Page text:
And there are nits to pick. I like my fiction to hew pretty closely to the reality it presents. It’s ok if that reality is wacky as long as it’s fairly consistent. There are a fair few things that’ve stuck out to me in Parable of the Talents that do not seem consistent with the reality Butler is presenting. Paul mentioned a few of these in his post from week one: Would systems like taxation and copyright really be upheld in this lawless country? Compulsory voting seemed far-fetched to me too, given that there are so many squatters scattered around the country in settlements lacking real infrastructure. Butler’s description of the housetruck is of a very formidable military-grade weapon, to my mind. Such a thing would cost hundreds of thousands if not millions of dollars — likely more given the inflated value of money in this world — and it beggars belief that the Noyer family could really have afforded such a thing. Maintenance on such a vehicle would require specialized knowledge and materials unlikely to be available to the Acorn community and yet they manage to keep the housetruck in fairly good shape. Later we learn of the maggot vehicles, which seem like souped up versions of housetrucks. Who is manufacturing and distributing these? And how can Dreamasks and slave collars possibly be widely available in an impoverished society? Who is mass producing such things in these times? And how does Bankole keep medical supplies in stock? There are carefully guarded shops out there, sure, but are they really likely to carry more than the basics in terms of medical supplies? Have they suddenly stopped requiring prescriptions for the more potent medications? In other medical marvels, Bankole seems to be able to determine that his child will be a girl long before she’s born and without the benefit (presumably) of any sonogram machine. There’s a lot of this sort of fracturing of the reality Butler presents, and it’s been very distracting to me.

I wonder if I’m being fair, though. If, for example, a white man had written this book, might I find myself focusing on the themes of racism and feminism in the book instead, and thinking the author pretty woke for bringing them up, and excusing a little more freely these nits? Is it fair that Butler, by virtue of the marginalizations she cannot escape, should have to do the work both of highlighting these marginalizations and of writing an air-tight speculative fiction narrative?

I think the very best work manages to do both of these things. Le Guin wrote great speculative fiction (at least the bits I’ve read) and also wrote about gender. Jemisin’s Broken Earth trilogy both presents a marvelous, consistent world and pokes at the cruel use of Black bodies to serve the populace.

Still, I wonder if my expectations here have been fair. Am I holding Butler to a higher standard than I might a white writer because, in a way, she gets the anti-racist stuff for “free” or as a given? Hold that thought for a moment while I provide a less fraught example. Say a former professional baseball player who lived a long baseball life took up novel writing and indeed wrote a baseball novel. I think I would expect that the baseball parts of the novel would be flawless and also less effortful for him, given that he lived them. So I would really want the other parts of the novel to shine. That’s what I’m getting at when I say that Butler gets the race and feminism stuff for “free.”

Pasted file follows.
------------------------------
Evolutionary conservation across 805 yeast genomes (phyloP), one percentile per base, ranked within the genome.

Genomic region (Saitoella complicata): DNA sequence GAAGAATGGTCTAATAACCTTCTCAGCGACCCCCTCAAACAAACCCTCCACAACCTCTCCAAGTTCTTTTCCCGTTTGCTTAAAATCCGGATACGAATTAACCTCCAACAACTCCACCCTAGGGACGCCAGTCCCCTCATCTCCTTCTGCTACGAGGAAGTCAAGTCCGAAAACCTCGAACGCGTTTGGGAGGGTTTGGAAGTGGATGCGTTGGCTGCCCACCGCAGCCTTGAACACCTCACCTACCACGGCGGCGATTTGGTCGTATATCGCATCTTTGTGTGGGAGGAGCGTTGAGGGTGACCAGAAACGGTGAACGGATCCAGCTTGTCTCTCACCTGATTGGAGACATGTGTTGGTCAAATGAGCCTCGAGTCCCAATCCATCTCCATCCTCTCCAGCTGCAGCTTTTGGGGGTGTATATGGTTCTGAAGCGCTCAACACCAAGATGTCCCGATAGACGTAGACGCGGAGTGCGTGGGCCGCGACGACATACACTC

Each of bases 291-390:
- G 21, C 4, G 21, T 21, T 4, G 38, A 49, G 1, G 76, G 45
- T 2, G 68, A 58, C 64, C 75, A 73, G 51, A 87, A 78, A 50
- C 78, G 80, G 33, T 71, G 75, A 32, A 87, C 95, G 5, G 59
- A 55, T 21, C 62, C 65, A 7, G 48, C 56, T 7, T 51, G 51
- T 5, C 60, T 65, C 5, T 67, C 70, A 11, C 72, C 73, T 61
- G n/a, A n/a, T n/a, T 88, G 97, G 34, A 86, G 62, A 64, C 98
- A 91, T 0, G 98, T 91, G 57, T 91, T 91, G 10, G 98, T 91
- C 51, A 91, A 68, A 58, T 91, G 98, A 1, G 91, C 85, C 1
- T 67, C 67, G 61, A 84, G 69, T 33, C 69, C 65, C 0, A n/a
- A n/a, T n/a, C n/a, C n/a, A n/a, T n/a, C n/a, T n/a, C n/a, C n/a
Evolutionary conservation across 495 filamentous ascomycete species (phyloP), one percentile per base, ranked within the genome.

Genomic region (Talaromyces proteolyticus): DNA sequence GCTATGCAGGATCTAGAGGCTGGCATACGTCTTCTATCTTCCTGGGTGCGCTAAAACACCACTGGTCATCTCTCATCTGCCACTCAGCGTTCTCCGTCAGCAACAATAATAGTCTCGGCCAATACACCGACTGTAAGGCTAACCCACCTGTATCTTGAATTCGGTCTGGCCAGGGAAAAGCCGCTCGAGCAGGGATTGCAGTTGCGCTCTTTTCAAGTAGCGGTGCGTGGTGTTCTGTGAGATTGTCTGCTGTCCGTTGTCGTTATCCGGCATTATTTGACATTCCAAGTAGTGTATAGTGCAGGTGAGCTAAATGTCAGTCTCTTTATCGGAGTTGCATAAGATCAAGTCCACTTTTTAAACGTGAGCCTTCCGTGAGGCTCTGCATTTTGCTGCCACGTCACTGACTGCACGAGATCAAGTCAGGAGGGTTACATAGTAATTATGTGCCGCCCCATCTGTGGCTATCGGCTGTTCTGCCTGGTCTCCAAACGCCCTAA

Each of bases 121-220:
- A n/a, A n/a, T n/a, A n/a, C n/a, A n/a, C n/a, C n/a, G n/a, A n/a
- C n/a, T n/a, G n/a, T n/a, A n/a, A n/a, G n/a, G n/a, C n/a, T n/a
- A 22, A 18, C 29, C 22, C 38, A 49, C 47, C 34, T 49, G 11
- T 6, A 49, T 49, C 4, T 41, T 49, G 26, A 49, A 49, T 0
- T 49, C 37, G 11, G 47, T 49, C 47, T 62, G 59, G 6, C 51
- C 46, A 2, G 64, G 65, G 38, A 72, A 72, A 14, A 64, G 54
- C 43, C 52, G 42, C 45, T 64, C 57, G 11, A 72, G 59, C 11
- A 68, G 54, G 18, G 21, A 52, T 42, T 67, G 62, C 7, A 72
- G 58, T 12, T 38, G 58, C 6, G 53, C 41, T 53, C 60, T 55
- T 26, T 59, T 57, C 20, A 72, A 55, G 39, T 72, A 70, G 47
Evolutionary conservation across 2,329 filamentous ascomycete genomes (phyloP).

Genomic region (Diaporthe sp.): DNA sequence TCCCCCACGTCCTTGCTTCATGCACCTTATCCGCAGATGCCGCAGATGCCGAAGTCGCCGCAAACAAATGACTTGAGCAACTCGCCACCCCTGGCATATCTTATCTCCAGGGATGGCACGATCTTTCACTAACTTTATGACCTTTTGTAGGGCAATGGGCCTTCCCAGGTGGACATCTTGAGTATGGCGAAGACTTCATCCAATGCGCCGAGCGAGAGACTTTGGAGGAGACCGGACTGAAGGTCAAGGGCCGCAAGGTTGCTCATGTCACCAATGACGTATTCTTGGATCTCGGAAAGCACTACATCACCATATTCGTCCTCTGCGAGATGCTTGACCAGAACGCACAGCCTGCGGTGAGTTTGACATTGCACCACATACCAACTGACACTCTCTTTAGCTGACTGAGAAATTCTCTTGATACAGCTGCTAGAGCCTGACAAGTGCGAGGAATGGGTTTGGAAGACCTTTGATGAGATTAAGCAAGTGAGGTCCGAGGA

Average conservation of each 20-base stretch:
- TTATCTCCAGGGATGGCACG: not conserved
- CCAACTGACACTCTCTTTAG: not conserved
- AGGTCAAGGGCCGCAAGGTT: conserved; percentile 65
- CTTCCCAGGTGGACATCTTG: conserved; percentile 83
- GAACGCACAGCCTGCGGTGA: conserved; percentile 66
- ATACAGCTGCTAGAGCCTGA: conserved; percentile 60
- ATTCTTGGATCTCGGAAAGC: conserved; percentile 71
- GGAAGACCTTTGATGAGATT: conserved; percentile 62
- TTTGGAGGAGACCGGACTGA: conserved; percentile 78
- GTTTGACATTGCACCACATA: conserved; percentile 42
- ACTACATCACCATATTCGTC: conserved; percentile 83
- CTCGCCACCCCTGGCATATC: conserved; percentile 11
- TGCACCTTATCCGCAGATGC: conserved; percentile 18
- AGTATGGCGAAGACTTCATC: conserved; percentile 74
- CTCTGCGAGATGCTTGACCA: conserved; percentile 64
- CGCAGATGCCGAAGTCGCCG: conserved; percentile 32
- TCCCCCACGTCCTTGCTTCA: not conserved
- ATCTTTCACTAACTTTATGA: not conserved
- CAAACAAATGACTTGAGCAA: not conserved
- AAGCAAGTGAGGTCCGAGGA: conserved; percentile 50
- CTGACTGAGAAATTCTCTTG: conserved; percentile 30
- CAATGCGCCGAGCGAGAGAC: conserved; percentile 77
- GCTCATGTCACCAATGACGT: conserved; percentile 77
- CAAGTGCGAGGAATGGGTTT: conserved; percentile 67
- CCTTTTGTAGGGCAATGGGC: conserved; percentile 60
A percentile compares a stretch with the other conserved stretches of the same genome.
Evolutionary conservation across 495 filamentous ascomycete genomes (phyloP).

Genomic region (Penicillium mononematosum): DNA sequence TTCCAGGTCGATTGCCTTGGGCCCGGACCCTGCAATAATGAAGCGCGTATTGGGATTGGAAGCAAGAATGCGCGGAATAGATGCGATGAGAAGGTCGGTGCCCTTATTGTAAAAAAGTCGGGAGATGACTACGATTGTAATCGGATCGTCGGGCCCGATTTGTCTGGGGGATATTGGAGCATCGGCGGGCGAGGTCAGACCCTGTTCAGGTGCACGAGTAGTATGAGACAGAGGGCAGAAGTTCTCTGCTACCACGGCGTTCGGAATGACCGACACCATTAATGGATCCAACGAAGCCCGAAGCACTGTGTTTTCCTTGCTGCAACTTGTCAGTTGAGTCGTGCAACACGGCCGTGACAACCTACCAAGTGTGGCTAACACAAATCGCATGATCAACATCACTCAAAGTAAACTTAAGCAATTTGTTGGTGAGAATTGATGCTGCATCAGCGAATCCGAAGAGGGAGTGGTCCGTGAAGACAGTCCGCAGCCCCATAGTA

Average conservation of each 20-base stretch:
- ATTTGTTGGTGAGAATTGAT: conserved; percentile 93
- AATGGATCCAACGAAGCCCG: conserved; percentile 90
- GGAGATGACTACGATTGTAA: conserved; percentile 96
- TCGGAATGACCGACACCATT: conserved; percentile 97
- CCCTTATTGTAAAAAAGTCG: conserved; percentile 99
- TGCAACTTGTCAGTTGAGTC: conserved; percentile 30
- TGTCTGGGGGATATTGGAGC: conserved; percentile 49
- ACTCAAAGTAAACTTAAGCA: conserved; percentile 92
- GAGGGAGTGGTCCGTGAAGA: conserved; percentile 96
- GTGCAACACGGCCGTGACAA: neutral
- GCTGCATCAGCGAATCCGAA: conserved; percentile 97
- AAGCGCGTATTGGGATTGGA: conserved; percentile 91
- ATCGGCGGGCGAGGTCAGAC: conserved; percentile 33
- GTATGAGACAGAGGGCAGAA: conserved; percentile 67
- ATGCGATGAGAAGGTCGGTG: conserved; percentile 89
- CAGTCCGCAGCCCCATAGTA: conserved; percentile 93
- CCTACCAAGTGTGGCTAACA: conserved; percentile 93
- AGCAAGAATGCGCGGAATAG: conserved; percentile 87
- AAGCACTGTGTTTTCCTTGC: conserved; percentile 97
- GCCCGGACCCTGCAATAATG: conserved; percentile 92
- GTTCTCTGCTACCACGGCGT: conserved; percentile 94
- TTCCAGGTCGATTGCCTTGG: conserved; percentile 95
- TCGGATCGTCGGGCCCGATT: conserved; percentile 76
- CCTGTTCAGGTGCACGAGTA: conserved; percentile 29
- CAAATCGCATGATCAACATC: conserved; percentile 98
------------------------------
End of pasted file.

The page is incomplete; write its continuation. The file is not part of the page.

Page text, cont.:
Only of course she doesn’t get it for “free.” In fact it’s a greater burden to exist as a Black person in America and perhaps a hardship or an annoyance to feel that one must write about it as well.

So that’s what I’m chewing on as we head into the last half of the book and the final in this series. If I’m finding some of Butler’s work to be less to my liking than work that maintains a consistent (even if wacky) reality, is that fair? Would I feel the same if Butler had been white?

Who should I trust?

I had sort of a lightning bolt moment when reading Gulliver’s Travels in high school. I found the book kind of interesting but also tedious at times. And I took everything pretty much at face value. It didn’t occur to me that I might dislike or distrust a character who wasn’t, at face value, a capital-B, capital G Bad Guy. I mean, stories have clear archetypes, right? The Bad Guy wears a black hat and has a sneer, right? I forget whether it was Gulliver himself or one of the haughty houyhnhnms who attracted the lightning bolt, but I remember that my mind was blown when my teacher, in effect, gave me permission to read sort of outside the boundaries of the archetypes. It was ok, she taught me, to countenance ambiguous characters, to perform independent interpretive acts while reading. It sounds simple, but it really was a formative moment for me.